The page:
Where will it all end? With economic and political events occurring around the world at a dizzying pace-from credit meltdowns to terrorist attacks-the ability of any one country to control or significantly influence the maelstrom of forces buffeting the economic landscape will be increasingly limited in the years to come.
WHAT IS MACROECONOMICS?
Economics is an art as much as it is a science. And economics in the 21st century, the art form and the science, is being transformed significantly. It used to be that economists limited themselves to looking at the behavior of governments, firms, and individuals in a carefully defined framework. Inflation, unemployment, and interest rates-the traditional components of macroeconomics-were the main areas of interest, with very little else occupying the limelight.
Now there is a whole new horde of players clamoring to be center stage. Hedge funds, subprime mortgage securities, black markets, outsourcing, pollution rights, and carbon footprints are just as much a part of the world economy as the behavior of firms and individuals when interest rates rise or fall or when taxes are slashed.
The study of the global economy is essentially a macroeconomic survey, but there is a constant interplay between the world at large and the role we all play in it. When we go to the store and buy foreign-grown bananas, fill up our gas tank with imported oil, or watch a foreign-made music video on TV or on the Web, we're participating in the world economy. And it is not only as consumers of imported goods or services that we are part of the world economy. The money that our pension funds or college endowments invest in foreign markets helps pay for our retirement or for a new dormitory on campus. In fact, foreign investment in our home economy-and foreign purchases of our government debt-provide needed capital and jobs, making our lives better.
Unfortunately, it's not just the legal activities that make up the new 21st-century global economy. If we buy drugs-or if we join in the fight against illegal drugs by helping Latin American farmers substitute food crops for coca-we are also participating in the world of international trade and finance. Even economic sanctions against foreign regimes that abuse human rights or destroy the environment make us part of the world economy. Basically, buying anything that crosses an international border, from an illegal music download to imported hashish, integrates us into the ever-expanding global economy.
How do we size up a country's economy? Mainly, by putting a value on every good and service produced in an economy. Gross domestic product (GDP) and gross national product (GNP) are the terms economists use to describe the total amount of goods and services produced by a country in any given year.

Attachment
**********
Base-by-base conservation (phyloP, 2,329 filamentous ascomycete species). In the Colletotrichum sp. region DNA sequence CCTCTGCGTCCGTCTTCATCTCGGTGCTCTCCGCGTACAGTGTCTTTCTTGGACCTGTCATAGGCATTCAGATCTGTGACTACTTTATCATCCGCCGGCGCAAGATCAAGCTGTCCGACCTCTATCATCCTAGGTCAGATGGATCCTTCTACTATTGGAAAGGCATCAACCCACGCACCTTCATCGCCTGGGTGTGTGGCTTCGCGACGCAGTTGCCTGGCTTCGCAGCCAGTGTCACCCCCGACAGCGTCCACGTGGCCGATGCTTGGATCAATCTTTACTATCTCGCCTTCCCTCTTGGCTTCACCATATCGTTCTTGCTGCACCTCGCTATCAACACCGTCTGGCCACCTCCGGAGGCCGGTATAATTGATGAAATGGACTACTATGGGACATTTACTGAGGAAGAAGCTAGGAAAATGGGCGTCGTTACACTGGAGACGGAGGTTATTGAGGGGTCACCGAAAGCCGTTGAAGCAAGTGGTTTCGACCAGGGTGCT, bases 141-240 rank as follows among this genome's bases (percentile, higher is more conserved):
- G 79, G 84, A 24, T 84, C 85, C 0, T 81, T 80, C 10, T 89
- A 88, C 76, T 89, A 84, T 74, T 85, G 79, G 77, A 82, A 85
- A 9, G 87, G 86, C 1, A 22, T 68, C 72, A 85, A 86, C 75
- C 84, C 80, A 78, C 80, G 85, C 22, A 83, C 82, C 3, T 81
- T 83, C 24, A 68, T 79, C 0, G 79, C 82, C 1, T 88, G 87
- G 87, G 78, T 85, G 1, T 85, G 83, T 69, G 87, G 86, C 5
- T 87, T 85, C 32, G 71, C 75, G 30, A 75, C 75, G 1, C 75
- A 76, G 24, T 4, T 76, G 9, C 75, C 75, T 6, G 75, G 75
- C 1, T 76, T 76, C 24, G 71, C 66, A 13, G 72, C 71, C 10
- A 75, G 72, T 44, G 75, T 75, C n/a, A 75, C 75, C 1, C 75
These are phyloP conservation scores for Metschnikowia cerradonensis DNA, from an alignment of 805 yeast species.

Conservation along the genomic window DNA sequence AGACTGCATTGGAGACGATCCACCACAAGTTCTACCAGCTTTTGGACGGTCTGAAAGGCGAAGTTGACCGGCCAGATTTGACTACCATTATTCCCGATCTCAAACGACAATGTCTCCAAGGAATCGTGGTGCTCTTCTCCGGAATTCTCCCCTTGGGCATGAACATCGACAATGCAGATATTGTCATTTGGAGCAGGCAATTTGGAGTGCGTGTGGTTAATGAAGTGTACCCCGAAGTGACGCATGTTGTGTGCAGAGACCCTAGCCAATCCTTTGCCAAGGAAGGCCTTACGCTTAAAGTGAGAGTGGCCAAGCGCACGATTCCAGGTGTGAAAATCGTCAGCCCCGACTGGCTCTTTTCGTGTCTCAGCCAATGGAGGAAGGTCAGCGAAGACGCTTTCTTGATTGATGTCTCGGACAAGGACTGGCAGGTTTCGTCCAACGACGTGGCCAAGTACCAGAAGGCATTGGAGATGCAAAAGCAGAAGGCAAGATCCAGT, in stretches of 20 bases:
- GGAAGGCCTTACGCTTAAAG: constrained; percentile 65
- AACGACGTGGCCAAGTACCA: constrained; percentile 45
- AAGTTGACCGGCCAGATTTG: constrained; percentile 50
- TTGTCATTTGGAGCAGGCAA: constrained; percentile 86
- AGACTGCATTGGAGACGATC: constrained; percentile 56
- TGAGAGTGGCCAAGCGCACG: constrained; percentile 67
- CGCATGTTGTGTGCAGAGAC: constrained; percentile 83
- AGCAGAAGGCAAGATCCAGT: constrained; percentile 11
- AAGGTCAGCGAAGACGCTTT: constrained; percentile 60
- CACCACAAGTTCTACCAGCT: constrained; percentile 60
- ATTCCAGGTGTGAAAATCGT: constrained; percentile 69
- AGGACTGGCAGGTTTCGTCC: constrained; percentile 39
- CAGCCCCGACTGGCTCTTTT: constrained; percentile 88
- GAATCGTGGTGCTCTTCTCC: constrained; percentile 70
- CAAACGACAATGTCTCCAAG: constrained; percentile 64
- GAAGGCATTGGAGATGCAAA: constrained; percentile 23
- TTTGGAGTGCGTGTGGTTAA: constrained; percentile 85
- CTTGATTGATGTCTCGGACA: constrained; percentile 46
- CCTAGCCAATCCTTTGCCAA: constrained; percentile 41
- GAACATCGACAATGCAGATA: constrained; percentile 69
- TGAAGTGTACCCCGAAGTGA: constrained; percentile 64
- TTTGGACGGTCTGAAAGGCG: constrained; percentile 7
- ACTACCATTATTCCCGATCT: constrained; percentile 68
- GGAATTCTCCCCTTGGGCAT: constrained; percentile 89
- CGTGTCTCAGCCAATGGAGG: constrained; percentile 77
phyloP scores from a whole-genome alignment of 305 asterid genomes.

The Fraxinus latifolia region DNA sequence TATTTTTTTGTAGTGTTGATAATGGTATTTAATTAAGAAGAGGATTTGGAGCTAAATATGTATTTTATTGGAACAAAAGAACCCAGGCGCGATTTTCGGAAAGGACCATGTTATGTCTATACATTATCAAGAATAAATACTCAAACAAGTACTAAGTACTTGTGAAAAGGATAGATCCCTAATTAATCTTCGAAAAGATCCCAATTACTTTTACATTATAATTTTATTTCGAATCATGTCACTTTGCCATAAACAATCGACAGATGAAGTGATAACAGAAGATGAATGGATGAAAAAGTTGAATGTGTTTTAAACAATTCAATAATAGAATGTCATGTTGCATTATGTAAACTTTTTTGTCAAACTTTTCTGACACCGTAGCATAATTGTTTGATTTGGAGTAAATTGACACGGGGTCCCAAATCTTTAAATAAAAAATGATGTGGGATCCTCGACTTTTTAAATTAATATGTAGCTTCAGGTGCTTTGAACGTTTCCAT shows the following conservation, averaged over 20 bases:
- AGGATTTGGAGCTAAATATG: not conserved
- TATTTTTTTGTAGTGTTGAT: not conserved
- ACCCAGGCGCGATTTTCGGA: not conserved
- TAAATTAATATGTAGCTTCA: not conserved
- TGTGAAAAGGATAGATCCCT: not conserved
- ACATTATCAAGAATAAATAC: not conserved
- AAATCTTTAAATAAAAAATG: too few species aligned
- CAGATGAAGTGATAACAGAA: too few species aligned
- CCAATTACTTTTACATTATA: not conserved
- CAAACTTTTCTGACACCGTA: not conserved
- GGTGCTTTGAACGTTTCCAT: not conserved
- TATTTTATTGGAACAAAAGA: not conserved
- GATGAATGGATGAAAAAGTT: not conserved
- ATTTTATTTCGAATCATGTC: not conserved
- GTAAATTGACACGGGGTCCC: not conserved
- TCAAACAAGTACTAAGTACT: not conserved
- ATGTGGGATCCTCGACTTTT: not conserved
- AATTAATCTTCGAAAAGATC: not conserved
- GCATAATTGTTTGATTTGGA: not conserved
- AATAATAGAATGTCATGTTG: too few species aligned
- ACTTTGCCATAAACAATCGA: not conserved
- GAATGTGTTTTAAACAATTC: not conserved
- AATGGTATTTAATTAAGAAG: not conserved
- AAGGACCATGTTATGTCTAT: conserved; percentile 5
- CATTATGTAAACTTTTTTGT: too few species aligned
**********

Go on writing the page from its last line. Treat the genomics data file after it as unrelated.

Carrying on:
Sometimes GNP is bigger than GDP and sometimes it's the other way around. Countries like Ireland, which have a large portion of domestic companies in foreigners' hands, have a smaller GNP than GDP because the payments to foreign stockholders are deducted from the GDP figures. On the other hand, British, U.S., and Swiss residents own a lot of companies abroad, so their GNP is usually larger than their GDP because it includes income from foreign production that is not included in the “domestic” summary.
How do you compare GDP among countries with different currencies? One way is to translate the various figures into a common currency, such as the U.S. dollar.
Unfortunately, official exchange rates give a skewed view of the size of a country's economy if the cost of goods and services isn't the same in every country. In India and China, for example, everything from meat to movie tickets is much cheaper than in wealthier countries like the United States and France-so the GDP often ends up looking much smaller than it really is. That is why economists have come up with a “real-world” exchange rate called purchasing power parity, or PPP. This is arrived at by using a basket of goods and services in each country that allows GDP to be compared across borders.
The way it works is simple: One country, such as the United States, is chosen as the base country. The GDP of the other countries is adjusted to take into account the comparable “real” value of the goods and services that make up the country's economy and not what the exchange rates provide. The cheap cost of haircuts or shoes in China, for example, would be adjusted upward to give them equivalent value to the haircuts and shoes in the United States. The “basket” of goods and services that is used to determine purchasing power parity includes a wide variety of everyday items such as rent, food, and transportation.